Put the refried beans in a small pan and add 3 tablespoons of the green chiles (more if you like!). Heat on low with the lid on while you prepare the arepas.

The fried plantains I buy take about 25 minutes in the oven; I start them baking now. If you only have one oven, you can microwave or fry them.

 

to make the arepas:

In a large bowl, mix the corn flour and salt; pour the water and oil over the top. Allow to sit for 5 minutes.

After water is absorbed, knead the dough with your hands until smooth. Cover with a damp towel and let rest 5 more minutes.

On a flat surface, knead the dough until it’s not sticky (or only slightly sticky, it should not stick to the bowl but it might stick to your fingers because they’re warm).

Divide into 3 equal parts. I like to weigh the dough out to be sure they’re almost the same.

Form one into a ball, then flatten with the palm of your hand into a round that’s 5 inches wide and a little less than 1/2 inch thick. I do this on the counter rather than holding the dough. Repeat with the other dough balls. (hint: the dough is ready when you can flatten it into a ball and the edges do not crack.)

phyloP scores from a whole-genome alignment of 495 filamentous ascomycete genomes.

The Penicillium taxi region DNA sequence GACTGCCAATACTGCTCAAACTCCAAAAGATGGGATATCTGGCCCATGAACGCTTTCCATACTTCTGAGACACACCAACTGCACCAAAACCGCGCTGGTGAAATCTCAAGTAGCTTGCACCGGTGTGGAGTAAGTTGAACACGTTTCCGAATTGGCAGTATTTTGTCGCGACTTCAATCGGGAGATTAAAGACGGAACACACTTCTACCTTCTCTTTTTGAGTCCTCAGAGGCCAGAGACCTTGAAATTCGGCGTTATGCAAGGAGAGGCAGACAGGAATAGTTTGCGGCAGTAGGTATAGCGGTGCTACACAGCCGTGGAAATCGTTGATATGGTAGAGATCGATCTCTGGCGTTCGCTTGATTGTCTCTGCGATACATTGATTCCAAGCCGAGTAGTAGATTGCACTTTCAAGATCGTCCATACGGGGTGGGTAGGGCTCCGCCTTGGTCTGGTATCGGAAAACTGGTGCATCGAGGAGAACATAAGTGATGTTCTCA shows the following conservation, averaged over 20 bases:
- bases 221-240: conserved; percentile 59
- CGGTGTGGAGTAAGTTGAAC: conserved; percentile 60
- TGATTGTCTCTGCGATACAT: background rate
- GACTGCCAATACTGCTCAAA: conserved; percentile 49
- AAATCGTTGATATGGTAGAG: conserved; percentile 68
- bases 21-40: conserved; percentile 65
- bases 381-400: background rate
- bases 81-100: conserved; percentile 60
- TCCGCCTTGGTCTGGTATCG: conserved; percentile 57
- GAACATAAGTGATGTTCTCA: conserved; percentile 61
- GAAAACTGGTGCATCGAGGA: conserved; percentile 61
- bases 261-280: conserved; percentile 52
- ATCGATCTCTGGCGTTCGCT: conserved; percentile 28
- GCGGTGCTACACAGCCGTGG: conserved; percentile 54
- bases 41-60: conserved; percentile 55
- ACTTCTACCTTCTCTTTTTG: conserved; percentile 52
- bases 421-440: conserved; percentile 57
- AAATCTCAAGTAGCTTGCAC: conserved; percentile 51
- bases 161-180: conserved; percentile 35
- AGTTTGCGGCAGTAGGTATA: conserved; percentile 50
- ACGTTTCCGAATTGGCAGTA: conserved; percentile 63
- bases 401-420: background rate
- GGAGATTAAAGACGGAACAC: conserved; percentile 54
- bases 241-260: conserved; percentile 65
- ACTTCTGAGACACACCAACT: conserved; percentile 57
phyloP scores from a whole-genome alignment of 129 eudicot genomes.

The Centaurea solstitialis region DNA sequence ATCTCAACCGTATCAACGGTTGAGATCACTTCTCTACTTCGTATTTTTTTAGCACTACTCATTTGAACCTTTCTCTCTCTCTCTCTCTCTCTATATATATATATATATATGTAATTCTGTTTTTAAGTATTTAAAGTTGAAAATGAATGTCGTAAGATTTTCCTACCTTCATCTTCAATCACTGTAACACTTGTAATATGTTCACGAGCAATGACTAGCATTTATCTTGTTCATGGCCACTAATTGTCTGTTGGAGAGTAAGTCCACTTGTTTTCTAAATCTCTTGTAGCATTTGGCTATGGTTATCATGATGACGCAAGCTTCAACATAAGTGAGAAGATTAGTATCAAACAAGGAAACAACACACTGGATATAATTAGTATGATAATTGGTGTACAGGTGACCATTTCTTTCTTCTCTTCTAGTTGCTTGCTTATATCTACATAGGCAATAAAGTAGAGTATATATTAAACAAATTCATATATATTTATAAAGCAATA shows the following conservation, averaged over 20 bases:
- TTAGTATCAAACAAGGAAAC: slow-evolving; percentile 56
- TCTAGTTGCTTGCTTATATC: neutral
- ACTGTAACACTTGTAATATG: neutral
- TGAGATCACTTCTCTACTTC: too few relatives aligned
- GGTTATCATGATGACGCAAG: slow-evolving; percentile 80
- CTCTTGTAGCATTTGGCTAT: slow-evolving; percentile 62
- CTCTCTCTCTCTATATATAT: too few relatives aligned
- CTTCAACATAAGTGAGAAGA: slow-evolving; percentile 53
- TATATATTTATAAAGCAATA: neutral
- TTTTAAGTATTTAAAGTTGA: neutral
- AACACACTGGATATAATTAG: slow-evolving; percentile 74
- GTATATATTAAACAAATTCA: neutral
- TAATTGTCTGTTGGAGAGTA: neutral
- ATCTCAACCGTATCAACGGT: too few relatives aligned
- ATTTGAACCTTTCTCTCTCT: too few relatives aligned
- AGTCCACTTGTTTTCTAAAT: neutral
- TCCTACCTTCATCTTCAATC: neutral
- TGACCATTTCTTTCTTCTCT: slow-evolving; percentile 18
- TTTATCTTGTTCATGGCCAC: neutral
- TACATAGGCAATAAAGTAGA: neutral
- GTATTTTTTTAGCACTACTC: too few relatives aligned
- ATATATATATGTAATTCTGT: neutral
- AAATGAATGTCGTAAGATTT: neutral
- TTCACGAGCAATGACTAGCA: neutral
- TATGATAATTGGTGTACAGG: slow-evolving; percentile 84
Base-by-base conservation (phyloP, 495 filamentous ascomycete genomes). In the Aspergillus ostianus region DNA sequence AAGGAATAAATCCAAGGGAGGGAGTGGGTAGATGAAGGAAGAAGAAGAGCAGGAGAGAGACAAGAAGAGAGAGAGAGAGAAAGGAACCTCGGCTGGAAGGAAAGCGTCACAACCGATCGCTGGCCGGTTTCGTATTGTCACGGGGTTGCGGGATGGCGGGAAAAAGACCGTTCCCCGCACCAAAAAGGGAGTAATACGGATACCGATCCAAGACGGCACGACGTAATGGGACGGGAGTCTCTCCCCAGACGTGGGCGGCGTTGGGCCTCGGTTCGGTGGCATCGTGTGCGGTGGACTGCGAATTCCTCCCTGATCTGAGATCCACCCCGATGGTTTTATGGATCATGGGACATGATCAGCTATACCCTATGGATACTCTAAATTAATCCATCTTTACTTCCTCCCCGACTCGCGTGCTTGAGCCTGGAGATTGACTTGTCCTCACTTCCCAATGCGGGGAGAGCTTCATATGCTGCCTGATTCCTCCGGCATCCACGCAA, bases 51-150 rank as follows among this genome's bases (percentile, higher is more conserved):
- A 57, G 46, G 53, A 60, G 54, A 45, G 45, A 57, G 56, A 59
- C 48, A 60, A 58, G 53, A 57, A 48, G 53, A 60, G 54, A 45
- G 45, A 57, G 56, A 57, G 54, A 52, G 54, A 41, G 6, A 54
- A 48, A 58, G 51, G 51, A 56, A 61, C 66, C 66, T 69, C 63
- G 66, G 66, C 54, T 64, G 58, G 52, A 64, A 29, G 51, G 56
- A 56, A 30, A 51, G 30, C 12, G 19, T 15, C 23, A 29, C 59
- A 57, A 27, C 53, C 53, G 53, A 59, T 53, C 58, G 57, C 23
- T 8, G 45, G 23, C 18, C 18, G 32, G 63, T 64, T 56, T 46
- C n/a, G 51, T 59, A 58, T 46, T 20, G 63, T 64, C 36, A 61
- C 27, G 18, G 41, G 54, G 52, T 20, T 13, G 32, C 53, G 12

Heat a grill pan or skillet over medium-high heat. Add the oil (or brush the grill pan lightly with oil) and add as many rounds as will fit in your skillet (my 10-inch will hold 2). Make sure the pan is hot; this sets the stage for the arepa to puff up in the oven!

Leave them to cook for a few minutes until beginning to brown (maybe 3 minutes), then flip over.

Move the browned arepas to a baking sheet, and bake for 15-20 minutes, or until puffy.

Remove from the oven but leave on the baking sheet to keep warm.

 

Cook the chicken now!

 

To assemble the arepas, cut the bread open about 1/3 of the way along the edge (you can always cut it more if needed). With a dull knife, carefully hollow out the bread edge to edge.

Spread the refried beans on the bottom, then add sliced chicken and plantains. Top with cheese and serve immediately. Enjoy!


Cuban-Style Enchiladas

I have this amazing cookbook called Gran Cocina Latina: The Food of Latin America.

Contained in its nearly 900 pages is the life’s work of chef and restaurateur Maricel Presilla, the result of a 30 years long trip that took her to the kitchens of families all over Latin America. I have learned so much from these recipes, and occasionally make one my own. The book got the James Beard Award, for heaven’s sake.